UK office workers are so focused on managing email traffic and attending internal meetings, they struggle to find time to produce anything really meaningful, according to research released today.
Out of the 2,000 surveyed for the Microsoft-commissioned YouGov poll, 77% considered ‘a productive day in the office’ as clearing email, resembling a victory for process over outcomes.
Half (51%) of 18-25 year olds surveyed believed attending lots of internal meetings signifies ‘productivity’, whilst 61% admitted to regularly emailing the person sitting next to them instead of actually talking to them.
Perhaps most alarming, the report, titled ‘The Daily Grind: Break the Mould’, found that the mobility trend has driven around two billion hours of unpaid work to be completed at the weekend per year. Over half (54%) said they felt obliged to work during the weekend because there is too much to do.
According to Microsoft, business leaders need to spearhead cultural and behavioural change within their organisation to nurture new thinking and innovation.
“Organisations that prosper have built cultures that inspire and motivate employees to deliver their best,” said Dave Coplin, Chief Envisioning Officer (UK), Microsoft. “Businesses should see this as an untapped resource and an opportunity to reimagine how they operate.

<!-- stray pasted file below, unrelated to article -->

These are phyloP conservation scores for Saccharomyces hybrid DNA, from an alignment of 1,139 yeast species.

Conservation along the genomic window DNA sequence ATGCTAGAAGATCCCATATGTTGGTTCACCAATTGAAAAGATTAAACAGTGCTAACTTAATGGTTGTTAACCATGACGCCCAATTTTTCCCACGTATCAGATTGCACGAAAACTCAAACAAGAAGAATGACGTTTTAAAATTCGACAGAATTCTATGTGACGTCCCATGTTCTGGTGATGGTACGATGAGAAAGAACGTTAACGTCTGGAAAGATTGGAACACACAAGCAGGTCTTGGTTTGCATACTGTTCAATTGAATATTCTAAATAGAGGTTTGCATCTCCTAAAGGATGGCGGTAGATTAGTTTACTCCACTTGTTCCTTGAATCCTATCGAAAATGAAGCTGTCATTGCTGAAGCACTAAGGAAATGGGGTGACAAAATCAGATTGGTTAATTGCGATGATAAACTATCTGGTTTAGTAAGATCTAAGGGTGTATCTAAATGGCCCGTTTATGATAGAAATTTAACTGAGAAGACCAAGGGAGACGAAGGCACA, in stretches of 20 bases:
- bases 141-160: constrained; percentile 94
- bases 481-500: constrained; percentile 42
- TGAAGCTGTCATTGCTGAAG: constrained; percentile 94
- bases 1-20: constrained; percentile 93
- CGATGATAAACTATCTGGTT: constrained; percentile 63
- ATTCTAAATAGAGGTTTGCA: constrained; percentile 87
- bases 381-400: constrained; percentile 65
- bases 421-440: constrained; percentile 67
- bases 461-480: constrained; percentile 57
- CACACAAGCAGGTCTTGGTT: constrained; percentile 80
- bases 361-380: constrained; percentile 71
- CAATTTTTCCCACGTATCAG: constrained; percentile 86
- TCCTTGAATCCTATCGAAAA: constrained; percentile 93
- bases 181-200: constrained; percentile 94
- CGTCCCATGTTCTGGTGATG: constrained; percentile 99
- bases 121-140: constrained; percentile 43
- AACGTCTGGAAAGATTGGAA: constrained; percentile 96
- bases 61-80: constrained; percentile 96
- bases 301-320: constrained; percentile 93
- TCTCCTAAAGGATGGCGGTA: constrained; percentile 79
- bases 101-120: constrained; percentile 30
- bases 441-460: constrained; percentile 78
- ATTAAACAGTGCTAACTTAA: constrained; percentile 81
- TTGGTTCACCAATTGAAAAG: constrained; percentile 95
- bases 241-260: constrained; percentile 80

“Those that don’t change risk digging their own grave; cultivating a culture that traps staff in process and red-tape, instead of giving them the opportunity to innovate.”
A measly 8% said they made a major contribution to their employer in the past year, while nearly a quarter (23%) thought they have never made a major contribution – and only 16% said they are inspired by their job
Four in ten (41%) claimed they are not empowered by their organisation to think differently, and 39% said their organisation needs to rethink how it operates
“It’s surprising anyone gets anything done at all these days,” said Richard Donkin, author of ‘The Future of Work’. “Silent communications such as emails have become noisier in their command for attention than the average football crowd.
“All of us, including senior management, need to find ways of working with digital technology that supports not only work-style, but lifestyle.”